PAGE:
If you insist on medicating him, just don't give him ritilan.

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i think you should first describe your problem to the doctor before jumping to a diagnosis... there are lots of adjustment problems that happen with teenagers, that may or may not be a chemical or hormonal problem... but your son deserves to get proper diagnosis and treatment, so please keep an open mind while going through the diagnostic process... sometimes the wrong diagnosis happens, but you see improvement or don't, so look at it as a process, not a single event or diagnosis...

 

and if medication is prescribed, watch carefully for side effects etc. there are frequently lots of way to treat problems, so you may need to take several approaches til you find something that works...

 

or he could just be being a surly adolescent... sometimes they can be quite unpleasant and rebellious at that age, and behavioral theraphy in that case might be very useful (as well as training parents how to deal with an adoslescent, quite the challenge sometimes)...

 

best of luck... Bill Cosby had an old joke that said the martians come swap your child away at age 13 and leave an evil alien, then they bring your child back again when he turns 18... so your son may also be perfectly normal, just a classic adolescent!

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As an RN and mother of a 13 year old son with ADD and Aspergers Syndrome, I know the uncertainty that you are feeling. Our son was diagnosed at age 7 and has been on ritalin (Concerta, which is long acting) for over 5 years. We tried other medications with mixed results. I agree with some of the other posts that this drug is not right for everyone, but if he indeed has ADD, then I would support doing what you have to do. You have to find out what is best for your child. You know him best.

 

First and foremost, I would get him checked out medically to rule out any other medical problems. When you present the doctor with your concerns, he may refer you to the mental health specialist or just have you, your spouse, and the child's teacher(s) fill out a questionaire of about 150 questions. Don't compare answers, just answer the questions as you see your child. The questionaire will then be tabulated and will reflect a number. Our son was on the higher end of the spectrum. From there, the decision will be up to you and your son. Options include; (1) do nothing, (2) see a behavior therapist, (3) medication, or (4) a combination of #'s 2 and 3. Most people see better results from combination therapy.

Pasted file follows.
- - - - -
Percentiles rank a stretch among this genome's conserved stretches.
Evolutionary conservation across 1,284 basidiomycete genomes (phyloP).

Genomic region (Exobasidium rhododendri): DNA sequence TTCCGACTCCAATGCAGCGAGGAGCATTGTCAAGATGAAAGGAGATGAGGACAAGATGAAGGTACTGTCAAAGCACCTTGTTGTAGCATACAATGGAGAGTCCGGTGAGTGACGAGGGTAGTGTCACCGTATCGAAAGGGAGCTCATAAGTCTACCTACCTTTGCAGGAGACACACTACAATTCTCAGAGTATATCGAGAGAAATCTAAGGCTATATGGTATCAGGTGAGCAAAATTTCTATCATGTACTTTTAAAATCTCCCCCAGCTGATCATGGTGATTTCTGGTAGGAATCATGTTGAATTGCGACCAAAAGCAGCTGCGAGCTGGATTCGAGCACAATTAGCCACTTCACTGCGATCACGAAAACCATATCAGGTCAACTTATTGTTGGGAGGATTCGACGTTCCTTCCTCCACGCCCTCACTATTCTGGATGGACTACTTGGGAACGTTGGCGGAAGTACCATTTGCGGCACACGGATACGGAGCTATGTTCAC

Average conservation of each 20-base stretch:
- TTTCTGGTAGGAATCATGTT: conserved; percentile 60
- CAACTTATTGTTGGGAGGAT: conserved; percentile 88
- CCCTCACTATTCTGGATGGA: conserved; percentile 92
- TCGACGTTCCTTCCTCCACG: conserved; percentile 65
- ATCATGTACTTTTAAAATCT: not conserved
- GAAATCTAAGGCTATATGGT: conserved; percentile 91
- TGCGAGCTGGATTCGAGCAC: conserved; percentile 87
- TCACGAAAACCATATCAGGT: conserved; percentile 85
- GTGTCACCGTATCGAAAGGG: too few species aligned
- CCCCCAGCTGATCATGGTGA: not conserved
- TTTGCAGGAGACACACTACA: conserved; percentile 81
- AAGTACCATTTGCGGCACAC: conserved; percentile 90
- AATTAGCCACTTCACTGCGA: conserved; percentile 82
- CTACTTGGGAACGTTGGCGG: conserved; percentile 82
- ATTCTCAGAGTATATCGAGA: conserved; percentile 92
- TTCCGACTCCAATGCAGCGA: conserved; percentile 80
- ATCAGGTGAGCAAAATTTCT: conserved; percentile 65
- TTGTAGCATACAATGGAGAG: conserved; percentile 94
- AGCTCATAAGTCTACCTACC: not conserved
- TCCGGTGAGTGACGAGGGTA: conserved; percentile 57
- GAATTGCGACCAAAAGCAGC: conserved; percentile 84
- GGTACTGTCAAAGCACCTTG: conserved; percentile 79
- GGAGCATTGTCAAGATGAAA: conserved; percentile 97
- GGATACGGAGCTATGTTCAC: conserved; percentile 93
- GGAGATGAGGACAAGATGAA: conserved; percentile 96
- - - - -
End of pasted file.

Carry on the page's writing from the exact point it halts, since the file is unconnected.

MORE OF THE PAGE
My question to you would be when did he start having symptoms? ADD usually doesn't just pop up at adolescence. The same goes for food allergies. You would have been seeing symptoms all along. Symptoms of ADD include: inattention, hyperactivity, and impulsivity. Has anything in your homelife changed? (marital troubles, upcoming move ect, undue stress at school). Since you didn't include any symptoms, another thing that must be considered is possible illecit drug use. Don't overlook any area of their life. After all, you want the very best for your son.

 

As a parent, I was very relieved to finally have a diagnosis. I was (and am) a good parent and started to doubt that. We've come a long way, but still have a way to go with the Aspergers. I wish you the best and hope that these few comments help.

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Just make sure you have the right diagnosis. I was diagnosed with unipolar disorder, then social anxiety disorder, then ADHD, then they finally figured out I have bipolar disorder. Don't think that your son has anything until you get a diagnosis from someone with a MA, MD, doctorate, or PhD. You are not an expert, so don't go diagnosing something you have no place diagnosing.

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I don't know anything about this topic but was reminded about something my husband mentioned recently about ADD/ADHD and vision problems. I'm sure others here have a much better idea about it, but I thought worth mentioning.

 

The stats may well be hokum, but I googled this just now and got:

 

"Studies show that approximately 20% of school-aged children suffer from eye teaming or focusing deficits which make remaining on task for long periods of time difficult. Like those with ADD, children with vision-based learning problems are highly distractible, have short attention spans, make careless errors, fail to complete assignments, and are often fidgety and off task. However, their inability to remain on task is caused by the discomfort of using their eyes for long periods of time at close ranges, not true deficits in attention. Unfortunately, parents and teachers are not trained to recognize the difference and these children are often misdiagnosed."

 

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I also found some articles that say that ADD/ADHD can also be diagnosed by looking at the eye movements of the people involved. The study mentioned below was widely quoted in international newspapers at the time (early 2005).